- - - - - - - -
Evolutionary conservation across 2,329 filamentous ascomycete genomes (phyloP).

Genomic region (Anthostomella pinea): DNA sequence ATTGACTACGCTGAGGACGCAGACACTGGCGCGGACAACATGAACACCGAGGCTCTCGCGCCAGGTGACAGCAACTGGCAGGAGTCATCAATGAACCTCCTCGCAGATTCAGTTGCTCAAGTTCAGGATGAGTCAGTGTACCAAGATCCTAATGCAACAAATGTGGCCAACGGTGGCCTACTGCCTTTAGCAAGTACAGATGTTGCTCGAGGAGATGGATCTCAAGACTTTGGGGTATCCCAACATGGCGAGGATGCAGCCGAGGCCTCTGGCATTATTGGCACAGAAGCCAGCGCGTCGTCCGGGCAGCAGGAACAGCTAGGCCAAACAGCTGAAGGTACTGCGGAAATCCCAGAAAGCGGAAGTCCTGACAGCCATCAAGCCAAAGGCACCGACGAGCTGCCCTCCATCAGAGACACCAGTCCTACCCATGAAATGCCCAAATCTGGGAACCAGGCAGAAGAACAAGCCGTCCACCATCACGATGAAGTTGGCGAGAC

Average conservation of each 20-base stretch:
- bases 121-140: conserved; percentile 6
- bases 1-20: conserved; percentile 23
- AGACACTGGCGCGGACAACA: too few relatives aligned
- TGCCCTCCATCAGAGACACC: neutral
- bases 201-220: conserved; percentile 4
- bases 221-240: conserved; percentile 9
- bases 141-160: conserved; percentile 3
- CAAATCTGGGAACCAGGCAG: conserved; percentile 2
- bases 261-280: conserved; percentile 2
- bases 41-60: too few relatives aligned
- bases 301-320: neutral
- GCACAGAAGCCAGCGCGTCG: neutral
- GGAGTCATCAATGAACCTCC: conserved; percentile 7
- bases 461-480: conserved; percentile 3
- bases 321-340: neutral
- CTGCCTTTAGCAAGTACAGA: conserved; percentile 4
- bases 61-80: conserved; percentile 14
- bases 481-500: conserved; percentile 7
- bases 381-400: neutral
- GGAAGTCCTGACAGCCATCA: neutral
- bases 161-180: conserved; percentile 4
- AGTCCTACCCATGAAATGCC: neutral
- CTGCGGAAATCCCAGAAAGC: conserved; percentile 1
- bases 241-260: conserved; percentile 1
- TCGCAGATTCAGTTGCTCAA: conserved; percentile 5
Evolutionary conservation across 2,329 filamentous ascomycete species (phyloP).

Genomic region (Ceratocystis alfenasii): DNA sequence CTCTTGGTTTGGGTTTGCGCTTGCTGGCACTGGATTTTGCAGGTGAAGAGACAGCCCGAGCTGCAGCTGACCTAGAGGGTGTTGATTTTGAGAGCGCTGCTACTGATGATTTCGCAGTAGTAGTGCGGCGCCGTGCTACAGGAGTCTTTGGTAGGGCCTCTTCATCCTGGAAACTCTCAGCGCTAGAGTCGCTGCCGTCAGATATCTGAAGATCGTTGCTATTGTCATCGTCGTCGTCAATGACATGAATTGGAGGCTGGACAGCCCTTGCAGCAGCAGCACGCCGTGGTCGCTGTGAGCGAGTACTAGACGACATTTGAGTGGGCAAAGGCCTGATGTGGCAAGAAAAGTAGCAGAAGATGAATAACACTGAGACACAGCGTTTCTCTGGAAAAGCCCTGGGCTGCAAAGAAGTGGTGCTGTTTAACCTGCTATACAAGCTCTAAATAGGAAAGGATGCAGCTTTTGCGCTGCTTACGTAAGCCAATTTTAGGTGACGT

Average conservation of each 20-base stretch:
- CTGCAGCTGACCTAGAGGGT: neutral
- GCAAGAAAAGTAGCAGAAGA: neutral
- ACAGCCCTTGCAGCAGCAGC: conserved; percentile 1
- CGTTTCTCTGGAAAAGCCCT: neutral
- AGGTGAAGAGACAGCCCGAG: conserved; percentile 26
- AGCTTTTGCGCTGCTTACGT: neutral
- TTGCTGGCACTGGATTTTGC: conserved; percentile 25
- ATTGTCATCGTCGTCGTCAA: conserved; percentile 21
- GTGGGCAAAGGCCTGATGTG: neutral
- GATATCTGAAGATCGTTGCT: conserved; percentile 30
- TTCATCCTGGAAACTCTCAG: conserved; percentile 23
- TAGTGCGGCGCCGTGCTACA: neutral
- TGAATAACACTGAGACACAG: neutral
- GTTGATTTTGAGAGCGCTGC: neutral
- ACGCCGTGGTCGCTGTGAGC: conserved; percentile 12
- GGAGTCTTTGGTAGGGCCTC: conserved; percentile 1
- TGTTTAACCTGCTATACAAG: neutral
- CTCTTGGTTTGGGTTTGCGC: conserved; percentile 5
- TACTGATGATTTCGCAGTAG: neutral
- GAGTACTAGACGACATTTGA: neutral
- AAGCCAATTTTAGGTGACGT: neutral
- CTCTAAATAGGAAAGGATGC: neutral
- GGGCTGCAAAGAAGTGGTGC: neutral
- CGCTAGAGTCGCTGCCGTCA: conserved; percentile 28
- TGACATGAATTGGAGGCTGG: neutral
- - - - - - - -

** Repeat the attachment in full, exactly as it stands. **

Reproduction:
Evolutionary conservation across 2,329 filamentous ascomycete genomes (phyloP).

Genomic region (Anthostomella pinea): DNA sequence ATTGACTACGCTGAGGACGCAGACACTGGCGCGGACAACATGAACACCGAGGCTCTCGCGCCAGGTGACAGCAACTGGCAGGAGTCATCAATGAACCTCCTCGCAGATTCAGTTGCTCAAGTTCAGGATGAGTCAGTGTACCAAGATCCTAATGCAACAAATGTGGCCAACGGTGGCCTACTGCCTTTAGCAAGTACAGATGTTGCTCGAGGAGATGGATCTCAAGACTTTGGGGTATCCCAACATGGCGAGGATGCAGCCGAGGCCTCTGGCATTATTGGCACAGAAGCCAGCGCGTCGTCCGGGCAGCAGGAACAGCTAGGCCAAACAGCTGAAGGTACTGCGGAAATCCCAGAAAGCGGAAGTCCTGACAGCCATCAAGCCAAAGGCACCGACGAGCTGCCCTCCATCAGAGACACCAGTCCTACCCATGAAATGCCCAAATCTGGGAACCAGGCAGAAGAACAAGCCGTCCACCATCACGATGAAGTTGGCGAGAC

Average conservation of each 20-base stretch:
- bases 121-140: conserved; percentile 6
- bases 1-20: conserved; percentile 23
- AGACACTGGCGCGGACAACA: too few relatives aligned
- TGCCCTCCATCAGAGACACC: neutral
- bases 201-220: conserved; percentile 4
- bases 221-240: conserved; percentile 9
- bases 141-160: conserved; percentile 3
- CAAATCTGGGAACCAGGCAG: conserved; percentile 2
- bases 261-280: conserved; percentile 2
- bases 41-60: too few relatives aligned
- bases 301-320: neutral
- GCACAGAAGCCAGCGCGTCG: neutral
- GGAGTCATCAATGAACCTCC: conserved; percentile 7
- bases 461-480: conserved; percentile 3
- bases 321-340: neutral
- CTGCCTTTAGCAAGTACAGA: conserved; percentile 4
- bases 61-80: conserved; percentile 14
- bases 481-500: conserved; percentile 7
- bases 381-400: neutral
- GGAAGTCCTGACAGCCATCA: neutral
- bases 161-180: conserved; percentile 4
- AGTCCTACCCATGAAATGCC: neutral
- CTGCGGAAATCCCAGAAAGC: conserved; percentile 1
- bases 241-260: conserved; percentile 1
- TCGCAGATTCAGTTGCTCAA: conserved; percentile 5
Evolutionary conservation across 2,329 filamentous ascomycete species (phyloP).

Genomic region (Ceratocystis alfenasii): DNA sequence CTCTTGGTTTGGGTTTGCGCTTGCTGGCACTGGATTTTGCAGGTGAAGAGACAGCCCGAGCTGCAGCTGACCTAGAGGGTGTTGATTTTGAGAGCGCTGCTACTGATGATTTCGCAGTAGTAGTGCGGCGCCGTGCTACAGGAGTCTTTGGTAGGGCCTCTTCATCCTGGAAACTCTCAGCGCTAGAGTCGCTGCCGTCAGATATCTGAAGATCGTTGCTATTGTCATCGTCGTCGTCAATGACATGAATTGGAGGCTGGACAGCCCTTGCAGCAGCAGCACGCCGTGGTCGCTGTGAGCGAGTACTAGACGACATTTGAGTGGGCAAAGGCCTGATGTGGCAAGAAAAGTAGCAGAAGATGAATAACACTGAGACACAGCGTTTCTCTGGAAAAGCCCTGGGCTGCAAAGAAGTGGTGCTGTTTAACCTGCTATACAAGCTCTAAATAGGAAAGGATGCAGCTTTTGCGCTGCTTACGTAAGCCAATTTTAGGTGACGT

Average conservation of each 20-base stretch:
- CTGCAGCTGACCTAGAGGGT: neutral
- GCAAGAAAAGTAGCAGAAGA: neutral
- ACAGCCCTTGCAGCAGCAGC: conserved; percentile 1
- CGTTTCTCTGGAAAAGCCCT: neutral
- AGGTGAAGAGACAGCCCGAG: conserved; percentile 26
- AGCTTTTGCGCTGCTTACGT: neutral
- TTGCTGGCACTGGATTTTGC: conserved; percentile 25
- ATTGTCATCGTCGTCGTCAA: conserved; percentile 21
- GTGGGCAAAGGCCTGATGTG: neutral
- GATATCTGAAGATCGTTGCT: conserved; percentile 30
- TTCATCCTGGAAACTCTCAG: conserved; percentile 23
- TAGTGCGGCGCCGTGCTACA: neutral
- TGAATAACACTGAGACACAG: neutral
- GTTGATTTTGAGAGCGCTGC: neutral
- ACGCCGTGGTCGCTGTGAGC: conserved; percentile 12
- GGAGTCTTTGGTAGGGCCTC: conserved; percentile 1
- TGTTTAACCTGCTATACAAG: neutral
- CTCTTGGTTTGGGTTTGCGC: conserved; percentile 5
- TACTGATGATTTCGCAGTAG: neutral
- GAGTACTAGACGACATTTGA: neutral
- AAGCCAATTTTAGGTGACGT: neutral
- CTCTAAATAGGAAAGGATGC: neutral
- GGGCTGCAAAGAAGTGGTGC: neutral
- CGCTAGAGTCGCTGCCGTCA: conserved; percentile 28
- TGACATGAATTGGAGGCTGG: neutral